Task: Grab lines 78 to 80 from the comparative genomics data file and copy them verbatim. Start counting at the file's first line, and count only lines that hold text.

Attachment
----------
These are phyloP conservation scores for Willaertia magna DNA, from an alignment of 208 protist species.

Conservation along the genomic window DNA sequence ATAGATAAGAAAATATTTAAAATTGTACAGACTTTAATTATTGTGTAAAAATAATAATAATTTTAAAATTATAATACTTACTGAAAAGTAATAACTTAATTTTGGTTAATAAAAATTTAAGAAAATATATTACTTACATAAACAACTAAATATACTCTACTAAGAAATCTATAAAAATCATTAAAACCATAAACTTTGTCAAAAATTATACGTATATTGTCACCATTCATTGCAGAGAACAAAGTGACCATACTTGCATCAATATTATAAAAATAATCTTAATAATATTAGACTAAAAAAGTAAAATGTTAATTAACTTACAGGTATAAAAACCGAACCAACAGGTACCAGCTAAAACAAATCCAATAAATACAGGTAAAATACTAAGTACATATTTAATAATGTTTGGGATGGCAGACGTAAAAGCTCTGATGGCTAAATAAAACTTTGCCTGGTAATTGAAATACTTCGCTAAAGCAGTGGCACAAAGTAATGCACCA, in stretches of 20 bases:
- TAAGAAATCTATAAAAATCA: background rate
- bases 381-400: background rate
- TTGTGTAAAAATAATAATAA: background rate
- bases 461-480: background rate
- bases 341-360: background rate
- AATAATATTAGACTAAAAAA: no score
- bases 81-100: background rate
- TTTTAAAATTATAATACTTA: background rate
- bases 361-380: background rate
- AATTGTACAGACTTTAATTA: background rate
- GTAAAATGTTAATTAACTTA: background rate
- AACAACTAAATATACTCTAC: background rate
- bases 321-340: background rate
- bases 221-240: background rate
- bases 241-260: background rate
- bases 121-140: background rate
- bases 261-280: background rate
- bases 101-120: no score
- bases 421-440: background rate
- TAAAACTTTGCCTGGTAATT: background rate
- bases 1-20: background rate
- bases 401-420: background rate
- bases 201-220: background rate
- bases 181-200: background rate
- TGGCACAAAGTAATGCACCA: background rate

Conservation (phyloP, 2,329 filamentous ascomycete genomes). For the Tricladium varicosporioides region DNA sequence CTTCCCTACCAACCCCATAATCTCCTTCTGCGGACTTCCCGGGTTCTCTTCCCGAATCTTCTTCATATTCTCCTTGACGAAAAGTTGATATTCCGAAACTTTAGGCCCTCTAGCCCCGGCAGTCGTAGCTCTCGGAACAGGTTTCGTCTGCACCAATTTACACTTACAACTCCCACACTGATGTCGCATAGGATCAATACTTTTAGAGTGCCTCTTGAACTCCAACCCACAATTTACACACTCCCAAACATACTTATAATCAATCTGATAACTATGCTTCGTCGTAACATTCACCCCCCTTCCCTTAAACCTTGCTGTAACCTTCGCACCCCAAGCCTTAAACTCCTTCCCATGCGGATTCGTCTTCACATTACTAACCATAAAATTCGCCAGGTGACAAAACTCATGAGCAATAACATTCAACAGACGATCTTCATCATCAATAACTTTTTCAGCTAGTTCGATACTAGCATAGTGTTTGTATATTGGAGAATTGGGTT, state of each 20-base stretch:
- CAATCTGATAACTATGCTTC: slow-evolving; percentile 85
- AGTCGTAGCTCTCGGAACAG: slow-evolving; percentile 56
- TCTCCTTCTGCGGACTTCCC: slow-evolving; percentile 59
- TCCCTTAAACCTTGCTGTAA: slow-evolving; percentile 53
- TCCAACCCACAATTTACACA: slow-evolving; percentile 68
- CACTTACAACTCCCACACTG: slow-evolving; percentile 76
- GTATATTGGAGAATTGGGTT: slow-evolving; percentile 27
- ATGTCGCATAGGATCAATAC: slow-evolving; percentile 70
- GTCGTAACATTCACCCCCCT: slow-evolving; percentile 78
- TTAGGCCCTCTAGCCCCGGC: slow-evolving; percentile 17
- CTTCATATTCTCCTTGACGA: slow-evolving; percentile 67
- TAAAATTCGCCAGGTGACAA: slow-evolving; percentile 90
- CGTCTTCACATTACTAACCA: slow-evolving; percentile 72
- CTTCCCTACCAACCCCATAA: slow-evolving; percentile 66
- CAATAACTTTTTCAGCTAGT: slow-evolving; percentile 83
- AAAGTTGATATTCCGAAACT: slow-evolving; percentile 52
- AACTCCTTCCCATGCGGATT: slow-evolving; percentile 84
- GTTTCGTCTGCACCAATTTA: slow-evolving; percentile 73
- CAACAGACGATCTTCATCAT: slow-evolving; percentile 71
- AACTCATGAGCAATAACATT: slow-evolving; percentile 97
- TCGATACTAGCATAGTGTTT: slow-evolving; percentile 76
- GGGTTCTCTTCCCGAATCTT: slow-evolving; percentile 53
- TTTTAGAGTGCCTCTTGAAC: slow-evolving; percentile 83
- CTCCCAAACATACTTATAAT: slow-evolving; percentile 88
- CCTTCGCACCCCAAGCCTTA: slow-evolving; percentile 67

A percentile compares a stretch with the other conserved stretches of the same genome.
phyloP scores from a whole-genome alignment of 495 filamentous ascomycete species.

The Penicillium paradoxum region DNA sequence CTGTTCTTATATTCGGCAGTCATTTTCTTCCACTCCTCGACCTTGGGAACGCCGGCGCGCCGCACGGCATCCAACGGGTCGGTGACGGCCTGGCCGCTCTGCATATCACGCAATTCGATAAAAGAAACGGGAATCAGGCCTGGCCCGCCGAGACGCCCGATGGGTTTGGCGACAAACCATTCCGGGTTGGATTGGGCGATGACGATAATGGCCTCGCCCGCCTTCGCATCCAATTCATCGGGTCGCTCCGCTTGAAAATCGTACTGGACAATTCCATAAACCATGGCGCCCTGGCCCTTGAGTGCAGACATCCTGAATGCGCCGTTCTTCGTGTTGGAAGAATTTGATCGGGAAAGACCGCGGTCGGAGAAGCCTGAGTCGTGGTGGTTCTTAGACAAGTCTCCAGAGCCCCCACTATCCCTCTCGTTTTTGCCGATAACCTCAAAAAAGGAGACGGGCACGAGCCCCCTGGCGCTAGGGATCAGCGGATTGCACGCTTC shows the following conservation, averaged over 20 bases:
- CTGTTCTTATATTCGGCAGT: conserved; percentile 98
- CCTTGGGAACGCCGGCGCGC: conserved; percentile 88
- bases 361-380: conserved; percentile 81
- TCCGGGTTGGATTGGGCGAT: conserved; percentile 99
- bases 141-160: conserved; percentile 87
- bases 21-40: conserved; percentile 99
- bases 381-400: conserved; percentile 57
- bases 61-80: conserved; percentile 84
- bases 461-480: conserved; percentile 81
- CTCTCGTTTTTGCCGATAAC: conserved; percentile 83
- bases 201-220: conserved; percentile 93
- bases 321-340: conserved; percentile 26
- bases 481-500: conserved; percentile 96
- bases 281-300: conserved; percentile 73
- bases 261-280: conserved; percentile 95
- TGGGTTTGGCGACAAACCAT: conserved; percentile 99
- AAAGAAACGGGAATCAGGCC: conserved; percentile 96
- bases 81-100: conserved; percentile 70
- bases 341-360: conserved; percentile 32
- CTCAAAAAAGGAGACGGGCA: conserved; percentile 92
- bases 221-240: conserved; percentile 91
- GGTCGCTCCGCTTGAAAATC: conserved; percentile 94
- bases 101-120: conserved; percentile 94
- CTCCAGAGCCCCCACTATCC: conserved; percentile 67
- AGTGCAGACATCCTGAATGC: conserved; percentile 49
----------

- GGTCGCTCCGCTTGAAAATC: conserved; percentile 94
- bases 101-120: conserved; percentile 94
- CTCCAGAGCCCCCACTATCC: conserved; percentile 67